Gin hasn’t quite hit the levels of mainstream resurgence that whiskey has. While there is growth in gin, it still feels very niche for many drinkers. The spirit is strong, highly flavored with botanicals, and very much an acquired taste. But it’s also absolutely worthwhile for those with adventurous palates.
Briefly, gin derives from jenever or genever from the European Low Countries (Netherlands, Belgium, and Luxembourg) — which was primarily used as a medicinal drink. Modern gin is distilled as a neutral spirit and then distilled a second or third time with a bushel of botanicals. Basically, gin can be distilled from any agricultural product from barley to sugar beets to corn. Then, the mix of herbs and botanicals can vary massively depending on where the gin is being made and who’s making it.
The one throughline is always juniper. In fact, jenever — and thereby gin — is a derivation of the word juniper. So no matter how much the gin might vary in what the base spirit is made of and whatever botanicals go into jacking up the taste, juniper needs to be represented in some way.
The five essential bottles of gin below offer the newcomer an entryway to the spirit. These are the bottles that’ll offer you and your party guests a chance to better understand the nuance and brilliance of a great gin while getting you lit.
Bols Genever — The Welcome Drink
What to talk about: This is the old-school stuff dating back to the early 1600s. Genever has to be made in the Low Countries (and small regions of France and Germany that border those countries). Bols Genever is made from a maltwine distillate of fermented rye, corn, barley, and wheat. That’s combined with a juniper distillate and then another botanical distillate to create the final blend.
Tasting notes: Interestingly, there’s a lot of malt flavor here that’s not unlike a pale ale beer. The juniper is more of an accent than the main component. A soft fatty nut texture arrives smoothing the drink out. There’s a slight sense of bitterness near the backend when the alcohol heat comes into play.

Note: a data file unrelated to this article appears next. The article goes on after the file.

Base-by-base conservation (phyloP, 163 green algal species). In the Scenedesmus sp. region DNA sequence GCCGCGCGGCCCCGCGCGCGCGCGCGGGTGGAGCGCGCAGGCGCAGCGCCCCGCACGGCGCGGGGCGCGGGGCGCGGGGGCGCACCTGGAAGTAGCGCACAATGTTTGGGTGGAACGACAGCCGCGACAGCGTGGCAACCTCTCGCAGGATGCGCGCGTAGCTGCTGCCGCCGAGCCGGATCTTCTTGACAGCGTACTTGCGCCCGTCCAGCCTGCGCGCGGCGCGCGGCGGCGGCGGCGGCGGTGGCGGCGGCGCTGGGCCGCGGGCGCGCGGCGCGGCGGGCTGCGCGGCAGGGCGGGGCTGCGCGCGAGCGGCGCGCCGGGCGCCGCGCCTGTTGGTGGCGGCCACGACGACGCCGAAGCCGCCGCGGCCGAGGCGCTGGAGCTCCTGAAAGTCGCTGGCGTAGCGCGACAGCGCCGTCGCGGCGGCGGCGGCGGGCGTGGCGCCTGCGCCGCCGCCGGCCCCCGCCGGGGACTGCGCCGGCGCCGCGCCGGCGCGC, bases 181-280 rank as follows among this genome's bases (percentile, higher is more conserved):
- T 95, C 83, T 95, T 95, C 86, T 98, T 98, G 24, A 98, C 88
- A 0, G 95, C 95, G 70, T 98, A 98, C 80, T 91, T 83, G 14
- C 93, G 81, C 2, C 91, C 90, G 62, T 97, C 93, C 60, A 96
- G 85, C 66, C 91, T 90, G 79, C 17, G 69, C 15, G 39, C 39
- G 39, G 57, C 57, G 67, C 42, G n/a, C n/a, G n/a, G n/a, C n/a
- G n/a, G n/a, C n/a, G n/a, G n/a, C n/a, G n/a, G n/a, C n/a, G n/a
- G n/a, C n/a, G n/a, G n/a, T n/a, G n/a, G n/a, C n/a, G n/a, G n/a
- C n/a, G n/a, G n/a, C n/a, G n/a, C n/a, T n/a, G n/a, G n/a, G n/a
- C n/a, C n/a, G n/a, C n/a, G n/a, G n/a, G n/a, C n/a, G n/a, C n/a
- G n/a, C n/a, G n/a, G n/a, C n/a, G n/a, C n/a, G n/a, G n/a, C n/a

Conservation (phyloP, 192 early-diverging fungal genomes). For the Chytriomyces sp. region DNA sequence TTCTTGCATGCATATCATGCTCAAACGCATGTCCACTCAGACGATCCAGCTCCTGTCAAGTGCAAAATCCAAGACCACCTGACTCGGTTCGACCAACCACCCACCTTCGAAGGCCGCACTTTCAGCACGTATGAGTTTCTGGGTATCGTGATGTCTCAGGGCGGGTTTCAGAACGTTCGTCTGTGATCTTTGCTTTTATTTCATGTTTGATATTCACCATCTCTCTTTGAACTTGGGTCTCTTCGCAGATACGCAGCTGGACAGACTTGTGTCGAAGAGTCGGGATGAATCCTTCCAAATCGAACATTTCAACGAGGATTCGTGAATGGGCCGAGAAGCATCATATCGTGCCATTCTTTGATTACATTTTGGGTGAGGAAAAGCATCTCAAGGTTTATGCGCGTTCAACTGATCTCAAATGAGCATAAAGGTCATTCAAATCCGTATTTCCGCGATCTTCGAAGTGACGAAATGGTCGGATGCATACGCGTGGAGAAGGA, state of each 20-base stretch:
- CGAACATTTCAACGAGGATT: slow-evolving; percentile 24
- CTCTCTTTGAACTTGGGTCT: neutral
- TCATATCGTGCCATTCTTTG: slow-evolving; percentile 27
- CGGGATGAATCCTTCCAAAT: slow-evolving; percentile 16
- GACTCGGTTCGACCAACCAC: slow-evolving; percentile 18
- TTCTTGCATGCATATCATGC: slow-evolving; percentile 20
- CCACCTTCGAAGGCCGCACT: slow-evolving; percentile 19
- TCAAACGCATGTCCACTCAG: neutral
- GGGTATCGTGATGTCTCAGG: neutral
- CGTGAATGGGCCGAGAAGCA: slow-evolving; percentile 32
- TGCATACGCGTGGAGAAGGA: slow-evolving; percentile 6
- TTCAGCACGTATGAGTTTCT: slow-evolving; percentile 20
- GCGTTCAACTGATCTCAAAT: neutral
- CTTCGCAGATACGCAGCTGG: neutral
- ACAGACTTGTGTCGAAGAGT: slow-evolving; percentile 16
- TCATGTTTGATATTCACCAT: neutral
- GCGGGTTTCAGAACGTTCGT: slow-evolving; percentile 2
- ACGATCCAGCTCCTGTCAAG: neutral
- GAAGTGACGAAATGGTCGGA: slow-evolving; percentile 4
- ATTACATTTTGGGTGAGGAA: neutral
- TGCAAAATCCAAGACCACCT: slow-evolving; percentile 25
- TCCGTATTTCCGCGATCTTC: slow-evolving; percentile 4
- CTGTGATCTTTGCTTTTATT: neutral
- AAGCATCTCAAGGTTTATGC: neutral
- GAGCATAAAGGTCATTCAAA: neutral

Plymouth Navy Strength Gin — Pre-Dinner Cocktail Hour
What to talk about: This is a big gin. Plymouth Navy Strength celebrates the sea-faring adventurers of the Age of Sail and their love of strong gin to get them through long sea voyages. This high-proof spirit keeps things simple but does them well. The distillate is spiked with juniper berries, coriander seed, orange peel, lemon peel, green cardamom, angelica root, and orris root. That, right there, is the classic botanical base of a great gin.
Tasting notes: Orange and lemon zest open the taste here with a clear sense of fresh coriander backing it up. Slowly, the juniper starts to build on the palate with balanced notes of bitterness and sweetness. There’s an earthy nature at play here that leans into a thick, smooth texture. The alcohol kicks in at the end with a subtle fade of juniper.
This is the perfect base for a very dry martini.
Nikka Coffey Gin — With Dinner
What to talk about: There’s a lot going on here that makes this a great food pairing gin. First, the distillate is made with a mix of malted barley and corn, giving it a very whisk(e)y base. Then Japanese botanicals are added to the mix of more classic elements. Local citruses yuzu, kabosu, amanatsu, and shikuwasa are added with sanshō pepper. Next, juniper, angelica, coriander, and lemon peels are thrown in the mix, adding a newfound depth.
Tasting notes: All of those citruses greet you up front with a nice hint of sanshō pepper and bright coriander. The supple texture of the gin carries the oily zest of all that citrus through the sip until a hit of pepper spice kicks in and shifts the drink towards the very subtle juniper. The warming alcohol burn on the end fades quickly into a sweet heat.
Bombay Original London Dry Gin — Party Time
What to talk about: This is a classic London Dry gin dating back to the mid-1700s. For context, “London Dry Gin” is a bit like labeling a whiskey “Straight.” It means that there are no sweetening agents added to the booze. In this case, we’re dealing with eight botanicals: Juniper berries, coriander seeds, licorice root, almonds, lemon peel, cassia bark, orris root, and angelica root.
Tasting notes: This is a powerful drink at this price point. The earthy notes of coriander seeds are present with a slight fatty nut edge. There’s a sense of a freshly planted spring garden with a nice, light bitterness from the licorice and cassia bark. The tastes are subtle and balanced and the alcohol never overwhelms thanks to a mild sweetness that leads to a very dry finish.
This is the gin you pour all night for gin and tonics.
The Botanist Islay Gin — Farewell Drink
What to talk about: Scotland is best known for whisky. It’s also a powerhouse region for gin. The biggest advantage is the wild botanicals that grow on the seasides and in the mountains that add a unique nuance to the style. The Botanist — the life’s work of former whisky master distiller Jim McEwan — takes the standard gin recipe and adds 22 hand-picked Islay botanicals to the mix, creating one of the deeper and more delicious gins on the market.
Tasting notes: Freshness is what’ll greet you on this sip. There’s a clear sense of freshly plucked lemons alongside fields of blooming wildflowers and sprigs of mint. With all the botanicals at play, the juniper is never lost. There’s a clear earthy nature with a light touch of velvet texture. The end is dry and full of lemon flowers and bitter barks. This is a deep cut that’ll leave your party crew wanting more.